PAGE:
# Physics

A) A 600 kg steel beam is supported by the two ropes shown in (Figure 1). Calculate the tension in the rope.
Express your answer to two significant figures and include the appropriate units.
B) The rope can support a maximum tension of 3200 N . Is this rope strong enough to do the job? Choose the correct answer and explanation.
The rope can support a maximum tension of 3200 . Is this rope strong enough to do the job? Choose the correct answer and explanation.
a) Yes. The tension in the ropes does not exceed the maximum value, the ropes will not break.
b) No. The tension in the ropes does not exceed the maximum value, but since the ropes are not vertical the actual maximum tension they can support is lower and they will break.
c) Yes. The tension in the ropes exceeds the maximum value, but since we have two ropes they can support the beam without being broken.
d) No. The tension in the ropes exceeds the maximum value, the ropes will break.

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1. What you need to do first is find the sum of the x/y force components (this is a lot easier if you make a free body diagram). In the diagram the tension force should be at an angle and has a Tx going along the x-axis and a Ty along the y-axis. With some simple trig. functions, we can say that Tx=sin(θ) and Ty=cos(θ). (check end note to see why these functions are used).

So now for the summations: the sum of all the forces in y= -weight + Ty. (check end note to see why weight is negative) (wondering why ∑Fy is used? check end note)
We can change this equation to be: ∑Fy= -W + Tcos(θ).
From Newton's second law, we know that F=ma, and in this problem the a=0 so F=0.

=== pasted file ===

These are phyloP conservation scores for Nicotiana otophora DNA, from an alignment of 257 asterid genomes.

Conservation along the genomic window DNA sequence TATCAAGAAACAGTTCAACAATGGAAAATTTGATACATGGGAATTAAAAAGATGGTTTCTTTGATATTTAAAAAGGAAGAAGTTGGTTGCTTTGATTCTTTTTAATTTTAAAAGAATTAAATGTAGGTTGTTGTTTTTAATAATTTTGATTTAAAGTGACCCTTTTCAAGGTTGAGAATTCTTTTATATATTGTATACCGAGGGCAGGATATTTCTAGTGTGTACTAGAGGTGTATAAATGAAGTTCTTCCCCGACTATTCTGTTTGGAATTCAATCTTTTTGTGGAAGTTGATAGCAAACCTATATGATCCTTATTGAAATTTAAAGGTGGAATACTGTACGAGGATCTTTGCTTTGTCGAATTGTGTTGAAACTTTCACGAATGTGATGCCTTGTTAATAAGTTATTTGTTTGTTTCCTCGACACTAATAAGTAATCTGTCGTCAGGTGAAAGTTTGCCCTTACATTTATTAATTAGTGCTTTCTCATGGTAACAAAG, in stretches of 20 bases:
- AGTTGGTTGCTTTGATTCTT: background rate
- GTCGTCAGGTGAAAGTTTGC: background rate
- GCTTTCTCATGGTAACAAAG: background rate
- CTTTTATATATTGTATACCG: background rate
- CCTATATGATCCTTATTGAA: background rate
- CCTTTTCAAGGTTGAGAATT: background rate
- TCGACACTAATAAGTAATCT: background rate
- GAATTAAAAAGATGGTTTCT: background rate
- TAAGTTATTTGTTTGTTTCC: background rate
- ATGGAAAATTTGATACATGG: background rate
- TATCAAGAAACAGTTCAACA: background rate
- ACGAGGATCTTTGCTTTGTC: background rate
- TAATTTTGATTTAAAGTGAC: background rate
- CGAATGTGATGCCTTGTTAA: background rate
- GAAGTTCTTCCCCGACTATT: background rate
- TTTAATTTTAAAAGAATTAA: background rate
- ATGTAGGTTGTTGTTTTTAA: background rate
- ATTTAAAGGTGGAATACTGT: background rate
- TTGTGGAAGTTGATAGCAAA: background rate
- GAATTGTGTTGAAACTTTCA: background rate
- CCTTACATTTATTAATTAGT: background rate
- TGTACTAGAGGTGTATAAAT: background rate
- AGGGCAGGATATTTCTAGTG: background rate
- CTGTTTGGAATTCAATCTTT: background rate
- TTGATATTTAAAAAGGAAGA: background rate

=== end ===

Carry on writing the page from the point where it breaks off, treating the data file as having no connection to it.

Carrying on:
And now we can change the equation one more time to: W= Tcos(θ).
However, since we aren't given weight, you can make W=ma (a in this case would be 9.8m/s^2) --> ma= Tcos(θ). (don't understand why 'a' has taken on two different values? check end note).
Isolate T force. --> ma/cos(θ).
And then you have to divide by 2 because there are two ropes. Whatever you end up with is your answer!

Steps with numbers plugged in:
(1) ∑Fy= -W + Tcos(θ) = ma (but remember that a=0)
so ∑Fy= -W + Tcos(θ) is actually = 0
0= -W+ Tcos(θ)

(2) W = Tcos(θ) but we don't know W so we can make W =ma
ma = Tcos(θ)
600 • 9.8 = Tcos(θ)

(3) Isolate T
T= (600 • 9.8) / cos(θ)

(4) divide by 2 (because we have two ropes)
T = [(600 • 9.8) / cos(θ)]/2 => ANSWER!

I would help with the next part of the problem but there's no info for θ so I can't mathematically solve for you. But I can help with explanations: if you find that your answer above is less than 3200N, then the ropes cannot support the steel beam simply because it is too weak. The opposite is true: if the answer is greater than 3200N, then the ropes can support the beams because they are strong enough to hold.

End notes:
-On the free body diagram, depending on where θ is placed, this will determine how to assign Tx and Ty to sin or cos. For example, in this problem I have mentally placed θ above the tension force (closer to y-axis) and therefore Ty=cosθ, not sinθ. It's all trig!
-Weight is negative because if you draw the correct free body diagram then weight should be directed vertically down, along the negative portion of the y-axis. This is why it is negative in the equation.
-We use ∑Fy specifically because of where I placed θ on my free body diagram. Since a picture was not provided, I drew my own diagram; in it, θ was placed above the tension force and closer to the y-axis which is why I chose ∑Fy--> it's easier/makes more sense to calculate it from here.
-You might be wondering: wth, why does acceleration have two values in this problem? I'll try my best to explain: in the problem, we assume that the object is not moving and therefore has no acceleration and a=0. (which is value #1). But a couple steps later, we also define W as = m • a. 'a' in this case is actually equal to gravity, 9.8 m/s^2 so really, we haven't given acceleration two values at all; the variable is just being used twice.

I hope this helps!!! :D

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